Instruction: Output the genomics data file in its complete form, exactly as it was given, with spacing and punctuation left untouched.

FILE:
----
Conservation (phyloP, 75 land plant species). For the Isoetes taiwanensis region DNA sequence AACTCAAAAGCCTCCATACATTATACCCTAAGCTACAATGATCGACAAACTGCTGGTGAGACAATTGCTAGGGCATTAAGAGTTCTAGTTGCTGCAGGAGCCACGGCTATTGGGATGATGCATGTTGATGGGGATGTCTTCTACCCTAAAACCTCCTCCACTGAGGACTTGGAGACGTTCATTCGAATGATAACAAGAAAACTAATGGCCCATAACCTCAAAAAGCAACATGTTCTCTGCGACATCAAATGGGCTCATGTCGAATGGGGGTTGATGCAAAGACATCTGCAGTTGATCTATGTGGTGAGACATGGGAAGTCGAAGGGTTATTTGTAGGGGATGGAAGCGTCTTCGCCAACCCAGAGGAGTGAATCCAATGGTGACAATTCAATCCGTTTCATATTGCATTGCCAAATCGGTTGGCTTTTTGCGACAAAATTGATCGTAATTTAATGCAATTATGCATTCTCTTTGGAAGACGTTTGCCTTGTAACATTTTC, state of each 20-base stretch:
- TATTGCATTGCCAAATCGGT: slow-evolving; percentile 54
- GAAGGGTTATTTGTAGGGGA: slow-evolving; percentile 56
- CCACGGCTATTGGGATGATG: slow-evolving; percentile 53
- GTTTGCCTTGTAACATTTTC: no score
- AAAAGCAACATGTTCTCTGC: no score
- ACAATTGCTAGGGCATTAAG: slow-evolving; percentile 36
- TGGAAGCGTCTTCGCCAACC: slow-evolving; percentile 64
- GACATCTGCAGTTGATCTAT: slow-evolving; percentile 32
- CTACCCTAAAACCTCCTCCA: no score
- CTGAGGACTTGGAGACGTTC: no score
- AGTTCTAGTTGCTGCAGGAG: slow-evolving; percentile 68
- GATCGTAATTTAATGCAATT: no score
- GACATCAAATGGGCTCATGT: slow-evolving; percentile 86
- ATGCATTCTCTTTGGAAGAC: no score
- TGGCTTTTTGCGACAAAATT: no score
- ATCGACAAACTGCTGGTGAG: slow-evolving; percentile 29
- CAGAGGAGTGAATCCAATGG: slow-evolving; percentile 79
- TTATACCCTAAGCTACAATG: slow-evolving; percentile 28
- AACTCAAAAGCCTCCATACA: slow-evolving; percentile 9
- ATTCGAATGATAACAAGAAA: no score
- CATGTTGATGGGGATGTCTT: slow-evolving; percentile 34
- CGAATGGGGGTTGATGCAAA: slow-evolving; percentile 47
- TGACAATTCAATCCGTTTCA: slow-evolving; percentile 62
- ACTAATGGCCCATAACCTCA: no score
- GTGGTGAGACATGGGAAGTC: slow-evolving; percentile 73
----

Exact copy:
Conservation (phyloP, 75 land plant species). For the Isoetes taiwanensis region DNA sequence AACTCAAAAGCCTCCATACATTATACCCTAAGCTACAATGATCGACAAACTGCTGGTGAGACAATTGCTAGGGCATTAAGAGTTCTAGTTGCTGCAGGAGCCACGGCTATTGGGATGATGCATGTTGATGGGGATGTCTTCTACCCTAAAACCTCCTCCACTGAGGACTTGGAGACGTTCATTCGAATGATAACAAGAAAACTAATGGCCCATAACCTCAAAAAGCAACATGTTCTCTGCGACATCAAATGGGCTCATGTCGAATGGGGGTTGATGCAAAGACATCTGCAGTTGATCTATGTGGTGAGACATGGGAAGTCGAAGGGTTATTTGTAGGGGATGGAAGCGTCTTCGCCAACCCAGAGGAGTGAATCCAATGGTGACAATTCAATCCGTTTCATATTGCATTGCCAAATCGGTTGGCTTTTTGCGACAAAATTGATCGTAATTTAATGCAATTATGCATTCTCTTTGGAAGACGTTTGCCTTGTAACATTTTC, state of each 20-base stretch:
- TATTGCATTGCCAAATCGGT: slow-evolving; percentile 54
- GAAGGGTTATTTGTAGGGGA: slow-evolving; percentile 56
- CCACGGCTATTGGGATGATG: slow-evolving; percentile 53
- GTTTGCCTTGTAACATTTTC: no score
- AAAAGCAACATGTTCTCTGC: no score
- ACAATTGCTAGGGCATTAAG: slow-evolving; percentile 36
- TGGAAGCGTCTTCGCCAACC: slow-evolving; percentile 64
- GACATCTGCAGTTGATCTAT: slow-evolving; percentile 32
- CTACCCTAAAACCTCCTCCA: no score
- CTGAGGACTTGGAGACGTTC: no score
- AGTTCTAGTTGCTGCAGGAG: slow-evolving; percentile 68
- GATCGTAATTTAATGCAATT: no score
- GACATCAAATGGGCTCATGT: slow-evolving; percentile 86
- ATGCATTCTCTTTGGAAGAC: no score
- TGGCTTTTTGCGACAAAATT: no score
- ATCGACAAACTGCTGGTGAG: slow-evolving; percentile 29
- CAGAGGAGTGAATCCAATGG: slow-evolving; percentile 79
- TTATACCCTAAGCTACAATG: slow-evolving; percentile 28
- AACTCAAAAGCCTCCATACA: slow-evolving; percentile 9
- ATTCGAATGATAACAAGAAA: no score
- CATGTTGATGGGGATGTCTT: slow-evolving; percentile 34
- CGAATGGGGGTTGATGCAAA: slow-evolving; percentile 47
- TGACAATTCAATCCGTTTCA: slow-evolving; percentile 62
- ACTAATGGCCCATAACCTCA: no score
- GTGGTGAGACATGGGAAGTC: slow-evolving; percentile 73